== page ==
Data released on Wednesday showed China’s exports shrank much faster than expected in May while imports extended declines, raising doubts about the country’s fragile economic recovery.
Meanwhile, the Turkish lira slipped to a record low of 23.39 per dollar in early Asia trading. It remained under pressure, last at 23.36.
Yen likely set for more pain against dollar as wage data to keep BoJ policy loose
The yen will likely continue to drag its heels against the dollar, MUFG says, as the latest economic Japanese data showing weaker wage growth is expected to keep the Bank of Japan leaning dovish at the policy meeting next week.
USD/JPY was up 0.1% to 139.66.
Without a shift in BoJ policy to a less dovish stance, the yen is “more likely to continue trading at weak levels,” MUFG said following weaker-than-expected wage data overnight Tuesday.
Real wages in Japan dropped 3.0% from a year earlier in April, the labor ministry reported Tuesday, steeper than the 2.0% economists had expected and will “reinforce market expectations for the BoJ to maintain current loose policy settings at this month’s policy meeting on 16th June and for the rest of this year,” MUFG added.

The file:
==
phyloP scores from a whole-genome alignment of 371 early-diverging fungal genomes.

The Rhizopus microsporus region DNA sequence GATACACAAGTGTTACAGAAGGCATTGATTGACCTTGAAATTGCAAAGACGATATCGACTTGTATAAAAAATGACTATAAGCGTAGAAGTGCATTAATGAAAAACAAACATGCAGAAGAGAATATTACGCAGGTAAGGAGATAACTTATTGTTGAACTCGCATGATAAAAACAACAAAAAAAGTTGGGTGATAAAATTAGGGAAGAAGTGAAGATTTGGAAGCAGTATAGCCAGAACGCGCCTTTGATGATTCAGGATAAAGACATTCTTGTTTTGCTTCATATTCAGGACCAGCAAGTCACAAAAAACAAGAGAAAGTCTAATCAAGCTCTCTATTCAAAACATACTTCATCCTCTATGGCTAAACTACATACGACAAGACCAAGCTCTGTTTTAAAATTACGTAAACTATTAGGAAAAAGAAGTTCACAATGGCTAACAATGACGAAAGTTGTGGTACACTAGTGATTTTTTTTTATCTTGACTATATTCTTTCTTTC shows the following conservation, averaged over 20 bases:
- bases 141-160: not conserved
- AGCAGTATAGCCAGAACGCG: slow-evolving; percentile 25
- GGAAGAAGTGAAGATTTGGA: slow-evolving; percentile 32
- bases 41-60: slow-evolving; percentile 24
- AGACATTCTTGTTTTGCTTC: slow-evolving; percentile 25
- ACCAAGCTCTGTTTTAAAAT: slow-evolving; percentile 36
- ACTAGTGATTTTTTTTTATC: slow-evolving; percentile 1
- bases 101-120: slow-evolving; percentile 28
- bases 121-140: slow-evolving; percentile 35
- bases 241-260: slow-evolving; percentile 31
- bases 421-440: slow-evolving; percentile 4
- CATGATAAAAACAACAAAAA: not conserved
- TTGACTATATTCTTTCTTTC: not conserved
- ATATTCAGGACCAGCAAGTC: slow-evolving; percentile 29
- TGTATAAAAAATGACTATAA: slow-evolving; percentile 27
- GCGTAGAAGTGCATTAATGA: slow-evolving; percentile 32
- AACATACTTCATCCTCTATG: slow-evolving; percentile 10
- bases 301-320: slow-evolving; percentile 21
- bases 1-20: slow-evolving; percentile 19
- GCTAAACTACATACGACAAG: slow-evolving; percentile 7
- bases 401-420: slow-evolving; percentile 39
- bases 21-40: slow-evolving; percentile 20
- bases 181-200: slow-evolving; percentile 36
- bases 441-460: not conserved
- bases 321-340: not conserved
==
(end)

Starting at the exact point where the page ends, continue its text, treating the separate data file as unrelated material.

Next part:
The weakness in April was driven by a “drop in overtime earnings, which fell for the first time in more than two years, and subdued bonus payments growth,” Daiwa Capital Markets said in a note.
The yen’s breach of 140 against the greenback on Monday stoked talk that the central bank could intervene to prop up the currency following a similar move last year when the yen topped 150 against the dollar.
But the latest data is a setback for the BoJ, MUFG says, as the central bank was expecting that the recent round of agreements by labor unions and employers to hike wages would have been reflected in the data.
“The BoJ has been expecting around 40% of the wage negotiation results to have been reflected in April with the number rising to more than 80% by July,” according to MUFG.